Newman is a microframework which aims to do for email-based applications what Rack and Sinatra have done for web programming. While our goals may be ambitious, this project is currently in a very early experimental stage, and is in no way safe for use in production.
That said, Newman is already capable of doing a number of interesting things. In particular:
A simple polling server provides a basic interface for reading email from a single inbox and then building up a response email.
Filters are provided for handling emails based on their TO and SUBJECT fields.
Filters can also be defined for handling messages based on arbitrary conditions evaluated against a
A rudimentary PStore backed storage mechanism is provided for persistence.
Basic support for maintaining persistent lists of email addresses is provided.
Basic support for email templates are provided via Tilt.
A barebones configuration system allows configuring email settings, service settings, and application specific settings.
We are still working on figuring out what belongs in Newman and what doesn’t, and so all of these features are subject to change or disappear entirely. But if you have a need for this sort of tool, it’s worth noting that this software isn’t entirely vaporware, and that we could use your help!
DON’T HOOK UP NEWMAN TO ANY EMAIL INBOX THAT YOU CAN’T COMPLETELY WIPE OUT EVERY TIME IT RUNS. NEWMAN WILL DELETE YOUR EMAILS!!!
For a demonstration of how Newman is used:
Check out Jester as well as some of the simple examples in this repository.
For a walkthrough of Newman’s codebase:
Check out Newman’s Rocco-based API documentation.
We update this documentation on each gem release of newman, but to generate this documentation yourself, you’ll need to install the rocco gem.
For general discussion, questions, and ideas about Newman:
Find seacreature or ericgj in the #newman channel on Freenode or send an email to email@example.com
Contributing to Newman:
We do not yet have a clear roadmap or contributor guidelines, so be sure to talk to us before working on bug fixes or patches. But assuming you do want to send us some code, here is what you need to know:
You get to keep the copyright to your code, but you must agree to license it under the MIT license.
Your code should come with tests. Integration tests are fine, but unit tests would be nice where appropriate. Right now Newman is under tested and we don’t want to make that problem worse. You can of course submit a pull request for feedback BEFORE writing tests.
Your code should be fully documented, and properly formatted for use with Rocco. Please try to emulate the style and conventions we’ve been using where possible. Do the best you can with this, and we’ll help tighten up wording and clean up formatting as needed. You can of course submit a pull request for feedback BEFORE writing documentation.
Newman is taking a use-case oriented approach to design. Be prepared to justify any proposed change with real or realistic scenarios, rather than simply addressing theoretical concerns.
We will try to follow the guidelines below when cutting new releases, to the extent that it makes sense to do so.
1) Clearly mark each object that Newman provides as being part of either the ‘external API’ or the ‘internal API’. The external API is for application developers, the internal API is for Newman itself as well as extension developers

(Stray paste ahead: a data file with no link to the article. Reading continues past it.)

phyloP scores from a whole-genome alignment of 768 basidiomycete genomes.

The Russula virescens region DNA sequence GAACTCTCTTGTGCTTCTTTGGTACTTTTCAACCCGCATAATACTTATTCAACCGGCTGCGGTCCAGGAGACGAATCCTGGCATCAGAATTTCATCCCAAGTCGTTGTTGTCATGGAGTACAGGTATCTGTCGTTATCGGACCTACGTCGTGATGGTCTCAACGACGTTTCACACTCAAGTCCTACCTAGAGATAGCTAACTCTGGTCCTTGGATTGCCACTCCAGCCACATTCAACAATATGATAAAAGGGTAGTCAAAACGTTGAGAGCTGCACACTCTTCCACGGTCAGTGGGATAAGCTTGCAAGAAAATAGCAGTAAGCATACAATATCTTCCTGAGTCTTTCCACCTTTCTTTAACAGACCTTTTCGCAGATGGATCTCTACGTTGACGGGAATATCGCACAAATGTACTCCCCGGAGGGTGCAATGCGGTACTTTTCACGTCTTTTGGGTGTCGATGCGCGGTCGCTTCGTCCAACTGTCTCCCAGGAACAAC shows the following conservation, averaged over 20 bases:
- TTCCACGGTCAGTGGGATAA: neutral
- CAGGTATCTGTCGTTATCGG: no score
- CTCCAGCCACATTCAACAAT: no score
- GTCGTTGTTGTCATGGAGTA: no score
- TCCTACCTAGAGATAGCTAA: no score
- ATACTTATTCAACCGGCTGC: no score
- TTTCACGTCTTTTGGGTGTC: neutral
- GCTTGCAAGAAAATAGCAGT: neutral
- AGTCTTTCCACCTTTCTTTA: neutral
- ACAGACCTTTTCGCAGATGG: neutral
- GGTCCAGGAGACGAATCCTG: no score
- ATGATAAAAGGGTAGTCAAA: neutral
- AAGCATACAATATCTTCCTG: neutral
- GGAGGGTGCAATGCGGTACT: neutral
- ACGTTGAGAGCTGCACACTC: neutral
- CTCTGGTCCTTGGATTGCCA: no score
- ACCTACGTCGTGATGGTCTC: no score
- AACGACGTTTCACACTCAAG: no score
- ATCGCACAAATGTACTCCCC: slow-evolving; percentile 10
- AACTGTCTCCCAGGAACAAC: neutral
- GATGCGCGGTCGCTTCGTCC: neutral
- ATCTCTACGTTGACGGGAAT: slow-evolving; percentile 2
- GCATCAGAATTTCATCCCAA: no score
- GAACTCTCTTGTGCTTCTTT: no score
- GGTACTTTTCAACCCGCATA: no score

2) Before 1.0, allow backwards incompatible internal API changes during every release, and allow backwards incompatible external API changes during minor version bumps, but do not add or change external behavior in tiny version bumps.
3) After 1.0, do not allow external or internal API changes during tiny version bumps (these will be bug fixes only). Allow changes to the internal API during minor version bumps, but maintain backwards compatibility with the 1.0 release (i.e. things introduced after 1.0 can be changed / removed, but things which shipped with 1.0 should stay supported, even internally). Allow external API changes or backwards-incompatible changes to the internals only on major version bumps (i.e. 2.0, 3.0, etc). Use semantic versioning and declare the external API to be the ‘public’ API.
We plan to get to 1.0 quickly to reach a stabilizing point for application developers and a slower moving target for extension developers. This means that our 1.0 release will be more of a minimum-viable product and not necessarily a full-stack framework.
It is based on an assignment from Mendicant University’s January 2011 core skills course, and was also used as a sample application for the Practicing Ruby journal. The original inspiration for this project came from some code written by Brent Vatne, as well as from the general ideas behind Rack and Sinatra.
View the full list of contributors to see who else has helped out.
Copyright (c) 2012 Gregory Brown, Eric Gjertsen, et al.
Permission is hereby granted, free of charge, to any person obtaining a copy of this software and associated documentation files (the “Software”), to deal in the Software without restriction, including without limitation the rights to use, copy, modify, merge, publish, distribute, sublicense, and/or sell copies of the Software, and to permit persons to whom the Software is furnished to do so, subject to the following conditions:
The above copyright notice and this permission notice shall be included in all copies or substantial portions of the Software.
THE SOFTWARE IS PROVIDED “AS IS”, WITHOUT WARRANTY OF ANY KIND, EXPRESS OR IMPLIED, INCLUDING BUT NOT LIMITED TO THE WARRANTIES OF MERCHANTABILITY, FITNESS FOR A PARTICULAR PURPOSE AND NONINFRINGEMENT. IN NO EVENT SHALL THE AUTHORS OR COPYRIGHT HOLDERS BE LIABLE FOR ANY CLAIM, DAMAGES OR OTHER LIABILITY, WHETHER IN AN ACTION OF CONTRACT, TORT OR OTHERWISE, ARISING FROM, OUT OF OR IN CONNECTION WITH THE SOFTWARE OR THE USE OR OTHER DEALINGS IN THE SOFTWARE.